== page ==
Retired Supreme Court Justice Sandra Day O’Connor, who has become an outspoken critic of electing judges since she left the bench in 2006, said Tuesday that the U.S. Supreme Court‘s recent rulings in Citizens United and Caperton “should be a warning to states that still choose their judges by popular election.”
Her comments came at a symposium at Georgetown University’s law school. Carte Goodwin, who chaired Gov. Manchin’s Independent Commission on Judicial Selection, served as a panelist during a discussion of the Caperton ruling.
You can listen to O’Connor’s keynote address here, but Liptak certainly picked out a few choice quotes in his article:
“In invalidating some of the existing checks on campaign spending,” Justice O’Connor said, “the majority in Citizens United has signaled that the problem of campaign contributions in judicial elections might get considerably worse and quite soon.”
“We can anticipate that labor unions and trial lawyers, for instance, might have the financial means to win one particular state judicial election,” she said. “And maybe tobacco firms and energy companies have enough to win the next one.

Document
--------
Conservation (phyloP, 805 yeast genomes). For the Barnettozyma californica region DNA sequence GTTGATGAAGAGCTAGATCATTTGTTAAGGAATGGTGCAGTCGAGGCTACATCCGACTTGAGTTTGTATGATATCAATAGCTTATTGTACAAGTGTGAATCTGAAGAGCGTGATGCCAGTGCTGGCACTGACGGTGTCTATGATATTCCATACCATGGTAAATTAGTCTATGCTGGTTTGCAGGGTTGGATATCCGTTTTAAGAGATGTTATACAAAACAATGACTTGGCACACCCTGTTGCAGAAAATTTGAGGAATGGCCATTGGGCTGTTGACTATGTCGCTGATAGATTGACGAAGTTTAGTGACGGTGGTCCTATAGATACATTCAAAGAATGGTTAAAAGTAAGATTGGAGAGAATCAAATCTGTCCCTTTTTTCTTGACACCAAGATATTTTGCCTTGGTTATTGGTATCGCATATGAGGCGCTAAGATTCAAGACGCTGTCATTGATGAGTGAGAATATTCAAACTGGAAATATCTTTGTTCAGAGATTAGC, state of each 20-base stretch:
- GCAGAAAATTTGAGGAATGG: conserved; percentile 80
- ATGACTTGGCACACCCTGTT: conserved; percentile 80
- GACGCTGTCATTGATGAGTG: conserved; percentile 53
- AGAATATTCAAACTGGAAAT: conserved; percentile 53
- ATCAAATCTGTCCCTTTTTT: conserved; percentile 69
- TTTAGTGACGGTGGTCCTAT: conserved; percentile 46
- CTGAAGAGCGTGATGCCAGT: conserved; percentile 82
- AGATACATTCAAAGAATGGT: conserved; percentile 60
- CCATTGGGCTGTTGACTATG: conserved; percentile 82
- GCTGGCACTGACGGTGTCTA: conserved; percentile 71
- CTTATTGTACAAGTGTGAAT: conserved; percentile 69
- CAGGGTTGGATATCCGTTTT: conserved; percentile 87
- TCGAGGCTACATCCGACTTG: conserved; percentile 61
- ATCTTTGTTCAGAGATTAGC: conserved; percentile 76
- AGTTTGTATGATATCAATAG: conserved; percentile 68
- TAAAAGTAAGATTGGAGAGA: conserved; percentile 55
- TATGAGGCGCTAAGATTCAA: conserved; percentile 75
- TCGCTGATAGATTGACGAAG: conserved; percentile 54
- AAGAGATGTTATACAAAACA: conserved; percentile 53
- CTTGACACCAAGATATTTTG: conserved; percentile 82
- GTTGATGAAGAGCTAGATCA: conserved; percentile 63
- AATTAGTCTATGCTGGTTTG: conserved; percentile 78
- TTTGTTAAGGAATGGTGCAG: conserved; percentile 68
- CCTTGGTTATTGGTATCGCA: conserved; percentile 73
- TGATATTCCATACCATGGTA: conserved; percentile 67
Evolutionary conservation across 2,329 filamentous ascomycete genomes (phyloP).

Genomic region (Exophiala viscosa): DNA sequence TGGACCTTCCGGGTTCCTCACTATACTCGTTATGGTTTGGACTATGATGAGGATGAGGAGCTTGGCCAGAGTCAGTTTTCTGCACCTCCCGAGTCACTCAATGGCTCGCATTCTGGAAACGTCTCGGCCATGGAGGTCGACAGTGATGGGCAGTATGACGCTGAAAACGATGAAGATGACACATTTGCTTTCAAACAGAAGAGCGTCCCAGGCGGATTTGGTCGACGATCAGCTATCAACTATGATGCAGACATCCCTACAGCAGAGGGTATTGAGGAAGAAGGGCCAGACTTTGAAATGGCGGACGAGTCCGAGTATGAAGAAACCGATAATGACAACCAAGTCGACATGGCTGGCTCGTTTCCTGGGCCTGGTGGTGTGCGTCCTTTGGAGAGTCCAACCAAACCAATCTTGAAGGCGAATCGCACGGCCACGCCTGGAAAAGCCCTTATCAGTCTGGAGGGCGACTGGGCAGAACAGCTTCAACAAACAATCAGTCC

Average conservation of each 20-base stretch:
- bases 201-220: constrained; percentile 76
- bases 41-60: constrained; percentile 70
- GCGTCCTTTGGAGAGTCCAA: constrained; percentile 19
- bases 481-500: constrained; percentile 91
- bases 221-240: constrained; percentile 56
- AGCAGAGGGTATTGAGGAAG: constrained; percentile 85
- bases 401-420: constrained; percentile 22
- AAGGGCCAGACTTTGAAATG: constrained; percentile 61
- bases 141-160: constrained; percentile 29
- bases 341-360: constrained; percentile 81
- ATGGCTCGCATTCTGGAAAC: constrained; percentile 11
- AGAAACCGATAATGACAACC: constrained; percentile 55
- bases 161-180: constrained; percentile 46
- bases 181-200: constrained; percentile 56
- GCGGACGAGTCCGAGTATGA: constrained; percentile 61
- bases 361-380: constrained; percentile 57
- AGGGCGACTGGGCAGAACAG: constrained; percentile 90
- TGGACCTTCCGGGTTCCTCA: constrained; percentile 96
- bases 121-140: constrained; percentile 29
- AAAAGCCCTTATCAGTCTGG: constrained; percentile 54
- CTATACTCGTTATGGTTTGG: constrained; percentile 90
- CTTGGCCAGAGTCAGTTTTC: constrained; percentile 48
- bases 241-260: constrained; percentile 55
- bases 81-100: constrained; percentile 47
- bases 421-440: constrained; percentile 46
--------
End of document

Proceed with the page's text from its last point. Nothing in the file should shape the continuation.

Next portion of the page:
“And if both sides unleash their campaign spending monies without restrictions, then I think mutually-assured destruction is the most likely outcome.”
Taken together, Citizens United and Caperton do seem to be on a collision course. On the one hand, corporations are now free to spend unlimited amounts of money on elections, including those that elect judges. But outsize donations to a judicial candidate can be grounds for recusal.
But as the new rulings sink in, it’s a brave new world out there. Remember, there’s an unfinished term for the state Supreme Court up for grabs in 2010. The first reader who correctly predicts (in the comments section of this post) a corporate campaign donation of more than $100,000 to either Thomas McHugh or John Yoder wins a Gazette coffee mug.